The son of U.S. Senator Jeff Flake has filed suit in federal court against Sheriff Joe Arpaio and Maricopa County, claiming that the sheriff's investigation into the deaths of 23 dogs last year at Gilbert's Green Acre dog boarding facility was motivated by politics, spite and Arpaio's insatiable hunger for publicity.
The complaint, which was filed late Friday, alleges that Arpaio directed his deputies to target Flake's son Austin and Austin's now estranged wife Logan because of the media-value of their last name. The sheriff also hounded his investigators to establish a link between the Senator and the animal cruelty case involving his son.
As a result, the complaint states that the MCSO conducted surveillance on the U.S. Senator's Mesa residence.
The complaint cites notes made by Deputy Chief David Trombi, indicating that the MCSO was watching the Senator's house on June 27, 2014, though Austin and Logan Flake actually were in Utah at the time.
The filing also alleges that the sheriff's office went through the phone records of Austin and Logan Flake, "specifically searching for any calls to or from Senator Flake or his wife during the time of the incident," but found none.
Arpaio knew "the Flake name would garner publicity" for his office, according to the complaint, so Arpaio "publicized the criminal case against the Flakes heavily."
Ultimately, Arpaio illegally sought and obtained an indictment against the Flakes, who were taking care of the facility for Logan's mother Maleisa Hughes and Maleisa's husband Todd, while they were away.
The Maricopa County Attorney's Office later dropped the indictment against the Flakes, after their lawyer Dennis Wilenchik revealed to the court that a sheriff's deputy allegedly lied to the grand jury in the case.
County Attorney Bill Montgomery later declined to re-indict the Flakes, though Montgomery did reinstate animal cruelty and fraud charges against the Hughes, who also had been indicted along with Austin and Logan Flake.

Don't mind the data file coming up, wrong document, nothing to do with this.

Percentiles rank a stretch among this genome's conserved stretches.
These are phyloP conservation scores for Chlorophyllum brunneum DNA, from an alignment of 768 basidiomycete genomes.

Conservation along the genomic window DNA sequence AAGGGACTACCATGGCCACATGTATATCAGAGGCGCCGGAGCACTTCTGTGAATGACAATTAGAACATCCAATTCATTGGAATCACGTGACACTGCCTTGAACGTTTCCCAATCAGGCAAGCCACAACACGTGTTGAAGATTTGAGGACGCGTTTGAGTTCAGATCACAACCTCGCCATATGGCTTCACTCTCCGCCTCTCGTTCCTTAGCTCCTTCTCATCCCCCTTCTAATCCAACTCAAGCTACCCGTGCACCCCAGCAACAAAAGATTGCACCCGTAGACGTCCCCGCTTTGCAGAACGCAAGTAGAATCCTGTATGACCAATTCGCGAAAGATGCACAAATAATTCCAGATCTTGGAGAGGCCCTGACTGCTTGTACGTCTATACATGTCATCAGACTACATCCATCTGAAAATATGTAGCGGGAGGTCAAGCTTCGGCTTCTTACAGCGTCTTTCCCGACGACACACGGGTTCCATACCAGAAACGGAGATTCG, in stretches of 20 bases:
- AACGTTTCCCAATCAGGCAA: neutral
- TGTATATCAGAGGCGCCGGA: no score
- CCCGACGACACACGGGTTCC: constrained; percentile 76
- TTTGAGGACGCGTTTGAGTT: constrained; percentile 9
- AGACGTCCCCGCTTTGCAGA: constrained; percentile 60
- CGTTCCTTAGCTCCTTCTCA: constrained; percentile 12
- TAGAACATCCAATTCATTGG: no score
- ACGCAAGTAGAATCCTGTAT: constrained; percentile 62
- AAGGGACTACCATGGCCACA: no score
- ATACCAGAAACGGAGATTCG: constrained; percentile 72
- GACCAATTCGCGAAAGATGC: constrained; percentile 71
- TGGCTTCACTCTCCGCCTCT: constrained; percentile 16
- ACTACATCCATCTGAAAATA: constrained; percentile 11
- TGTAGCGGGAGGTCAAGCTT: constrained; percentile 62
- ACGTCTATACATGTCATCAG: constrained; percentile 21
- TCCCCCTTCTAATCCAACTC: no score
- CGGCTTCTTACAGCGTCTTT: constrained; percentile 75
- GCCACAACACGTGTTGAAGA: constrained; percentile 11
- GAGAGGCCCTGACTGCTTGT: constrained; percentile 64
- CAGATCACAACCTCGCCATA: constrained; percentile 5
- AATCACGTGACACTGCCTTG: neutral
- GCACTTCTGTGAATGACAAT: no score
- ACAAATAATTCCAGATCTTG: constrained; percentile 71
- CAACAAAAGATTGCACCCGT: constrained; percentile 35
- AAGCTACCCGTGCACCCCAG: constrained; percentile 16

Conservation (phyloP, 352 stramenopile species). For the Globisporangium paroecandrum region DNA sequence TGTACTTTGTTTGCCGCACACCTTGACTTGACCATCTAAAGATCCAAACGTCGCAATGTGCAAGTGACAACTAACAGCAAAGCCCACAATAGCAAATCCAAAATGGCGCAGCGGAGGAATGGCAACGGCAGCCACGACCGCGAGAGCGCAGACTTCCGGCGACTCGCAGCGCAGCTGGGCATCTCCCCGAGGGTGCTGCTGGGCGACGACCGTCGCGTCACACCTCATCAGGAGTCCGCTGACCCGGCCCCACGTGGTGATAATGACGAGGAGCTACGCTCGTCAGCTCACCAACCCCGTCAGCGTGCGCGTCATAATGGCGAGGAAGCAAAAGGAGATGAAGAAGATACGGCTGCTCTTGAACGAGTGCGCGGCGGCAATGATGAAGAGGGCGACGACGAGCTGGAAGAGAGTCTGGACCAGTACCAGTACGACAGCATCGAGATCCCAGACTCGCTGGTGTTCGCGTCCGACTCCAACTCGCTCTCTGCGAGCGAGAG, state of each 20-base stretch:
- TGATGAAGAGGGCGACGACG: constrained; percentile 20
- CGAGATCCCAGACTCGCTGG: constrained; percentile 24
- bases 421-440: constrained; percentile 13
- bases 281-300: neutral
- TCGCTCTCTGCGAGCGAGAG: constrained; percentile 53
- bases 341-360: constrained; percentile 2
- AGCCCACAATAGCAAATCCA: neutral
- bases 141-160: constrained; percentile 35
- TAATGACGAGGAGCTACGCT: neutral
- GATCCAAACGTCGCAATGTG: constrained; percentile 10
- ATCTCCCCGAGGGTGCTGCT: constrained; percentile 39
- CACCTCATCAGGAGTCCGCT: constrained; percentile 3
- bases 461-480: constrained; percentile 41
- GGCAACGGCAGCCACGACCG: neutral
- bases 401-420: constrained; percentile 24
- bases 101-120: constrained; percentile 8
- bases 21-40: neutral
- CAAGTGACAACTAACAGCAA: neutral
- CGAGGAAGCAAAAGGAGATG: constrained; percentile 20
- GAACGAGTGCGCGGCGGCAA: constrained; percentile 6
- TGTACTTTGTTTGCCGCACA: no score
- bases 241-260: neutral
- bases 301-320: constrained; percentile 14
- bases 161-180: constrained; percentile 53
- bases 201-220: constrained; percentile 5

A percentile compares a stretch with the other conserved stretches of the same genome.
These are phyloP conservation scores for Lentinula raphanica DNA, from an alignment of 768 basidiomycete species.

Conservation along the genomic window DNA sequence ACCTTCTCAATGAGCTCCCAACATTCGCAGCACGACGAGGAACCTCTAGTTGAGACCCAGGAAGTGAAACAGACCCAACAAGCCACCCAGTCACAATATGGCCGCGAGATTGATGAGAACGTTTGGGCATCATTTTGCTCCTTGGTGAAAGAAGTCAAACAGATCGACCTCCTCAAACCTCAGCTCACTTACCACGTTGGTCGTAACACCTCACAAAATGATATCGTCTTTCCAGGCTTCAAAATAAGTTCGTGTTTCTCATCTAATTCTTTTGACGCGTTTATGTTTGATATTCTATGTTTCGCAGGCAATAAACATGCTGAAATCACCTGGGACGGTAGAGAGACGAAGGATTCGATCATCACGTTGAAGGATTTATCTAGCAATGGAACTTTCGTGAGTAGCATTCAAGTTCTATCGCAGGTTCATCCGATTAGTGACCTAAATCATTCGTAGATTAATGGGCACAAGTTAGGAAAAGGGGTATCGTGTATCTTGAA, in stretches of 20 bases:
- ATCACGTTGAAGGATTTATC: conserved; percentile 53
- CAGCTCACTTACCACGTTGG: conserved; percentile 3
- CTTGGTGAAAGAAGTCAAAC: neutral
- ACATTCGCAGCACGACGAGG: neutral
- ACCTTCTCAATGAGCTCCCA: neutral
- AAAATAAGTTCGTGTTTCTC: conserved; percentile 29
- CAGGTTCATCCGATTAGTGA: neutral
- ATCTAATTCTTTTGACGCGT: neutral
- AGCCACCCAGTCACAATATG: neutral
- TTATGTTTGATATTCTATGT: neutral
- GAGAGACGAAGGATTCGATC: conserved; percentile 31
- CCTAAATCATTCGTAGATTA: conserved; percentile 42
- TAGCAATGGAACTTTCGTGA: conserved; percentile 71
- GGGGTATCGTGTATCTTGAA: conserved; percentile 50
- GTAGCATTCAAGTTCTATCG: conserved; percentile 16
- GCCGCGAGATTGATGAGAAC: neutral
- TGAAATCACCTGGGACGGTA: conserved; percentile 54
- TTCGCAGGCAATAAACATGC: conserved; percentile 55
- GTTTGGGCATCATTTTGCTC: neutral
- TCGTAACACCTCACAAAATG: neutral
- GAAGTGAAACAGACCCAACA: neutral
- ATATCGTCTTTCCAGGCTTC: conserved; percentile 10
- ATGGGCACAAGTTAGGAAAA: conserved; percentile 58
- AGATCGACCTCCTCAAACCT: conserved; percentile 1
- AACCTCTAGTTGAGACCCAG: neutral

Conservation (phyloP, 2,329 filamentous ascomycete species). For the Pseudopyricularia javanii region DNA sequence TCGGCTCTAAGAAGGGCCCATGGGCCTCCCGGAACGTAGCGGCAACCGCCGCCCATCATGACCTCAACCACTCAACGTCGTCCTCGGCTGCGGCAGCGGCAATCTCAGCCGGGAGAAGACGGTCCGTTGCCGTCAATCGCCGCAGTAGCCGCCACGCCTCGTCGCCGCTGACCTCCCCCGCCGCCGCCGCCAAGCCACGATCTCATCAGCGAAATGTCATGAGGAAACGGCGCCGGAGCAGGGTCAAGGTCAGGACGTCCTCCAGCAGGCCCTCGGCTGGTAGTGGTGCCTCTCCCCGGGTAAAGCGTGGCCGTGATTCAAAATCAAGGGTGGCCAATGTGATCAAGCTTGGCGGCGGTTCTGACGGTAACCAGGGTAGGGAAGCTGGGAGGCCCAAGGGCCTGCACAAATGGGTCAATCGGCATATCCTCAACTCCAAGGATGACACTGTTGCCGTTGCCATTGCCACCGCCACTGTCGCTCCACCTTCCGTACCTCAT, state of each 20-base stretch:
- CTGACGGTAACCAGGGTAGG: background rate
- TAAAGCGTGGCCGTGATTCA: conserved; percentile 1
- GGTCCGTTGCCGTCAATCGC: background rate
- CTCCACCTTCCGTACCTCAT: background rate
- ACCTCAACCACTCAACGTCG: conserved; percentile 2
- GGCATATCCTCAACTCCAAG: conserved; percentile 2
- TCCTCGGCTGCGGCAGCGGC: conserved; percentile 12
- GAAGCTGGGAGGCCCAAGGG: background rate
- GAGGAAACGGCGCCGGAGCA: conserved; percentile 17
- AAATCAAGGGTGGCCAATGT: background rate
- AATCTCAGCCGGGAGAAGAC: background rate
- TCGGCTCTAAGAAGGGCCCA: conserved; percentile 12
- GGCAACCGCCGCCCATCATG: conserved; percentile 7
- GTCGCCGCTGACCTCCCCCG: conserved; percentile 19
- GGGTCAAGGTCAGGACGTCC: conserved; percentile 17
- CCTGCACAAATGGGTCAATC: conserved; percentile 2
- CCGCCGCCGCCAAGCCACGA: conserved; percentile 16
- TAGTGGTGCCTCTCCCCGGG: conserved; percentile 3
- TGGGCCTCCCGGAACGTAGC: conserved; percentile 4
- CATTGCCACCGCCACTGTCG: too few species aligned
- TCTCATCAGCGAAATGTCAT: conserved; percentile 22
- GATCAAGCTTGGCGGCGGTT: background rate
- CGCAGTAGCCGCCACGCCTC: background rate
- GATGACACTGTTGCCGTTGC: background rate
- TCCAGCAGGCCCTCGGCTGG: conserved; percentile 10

The case against the Hughes is pending. Meanwhile, Logan and Austin Flake are currently in divorce proceedings, begun April 14.
A member of the extended Flake family tells me that the divorce is a result of the pressure the couple endured from the MCSO's investigation and the attendant media frenzy.
Additionally, the complaint charges that Arpaio went prosecutor-shopping, asking former Arizona Attorney General Tom Horne, whom Arpaio endorsed in 2014, to take the case, believing the county attorney would not go full bore on the witch-hunt of the Flakes.
I would say that the Flakes benefit by having Wilenchik, a former ally of the sheriff, as their counsel.
The bulldog attorney, who was at loggerheads with New Times for years, betrays an understanding of Arpaio's psychology no doubt borne of his interactions with the man.
In one passage, Wilenchik observes that:
Defendant Arpaio has a long history of abusing his office to conduct investigations and/or press charges without probable cause, whether for spite or publicity. His targets have ranged from ordinary people like a mailman or a police officer, to respected public officials like judges and their family.
In summer and fall of 2014, Defendant Arpaio and the MCSO illegally investigated and pressed felony charges against Plaintiffs without probable cause, and in violation of their constitutional rights.
Defendant Arpaio has made statements that he loves this case, and others like it, because the more he publicizes them, the more money that he receives in campaign contributions.
The attorney also is acting as criminal counsel for former Executive Chief Brian Sands in the ongoing contempt case in Melendres v. Arpaio.
That, too, is a swipe at the sheriff, as Sands has denounced his old boss.
Sands also has a civil attorney, and it's unlikely that he will face criminal contempt charges.
However, Arpaio and his Chief Deputy Jerry Sheridan are expected to face criminal charges arising from their defiance of the court in Melendres.
Arpaio also is looking down the barrel of a bench trial in federal court to begin August 10 on a related suit brought by the U.S. Department of Justice.
Part of the DOJ case involves Arpaio's abuses of power, the targeting of his enemies and his critics, and the violation of their rights under the color of law.
Too bad discovery has been cut off in that case. Otherwise, the plaintiffs could add a U.S. Senator and his family to the ever-growing list of Arpaio's victims.
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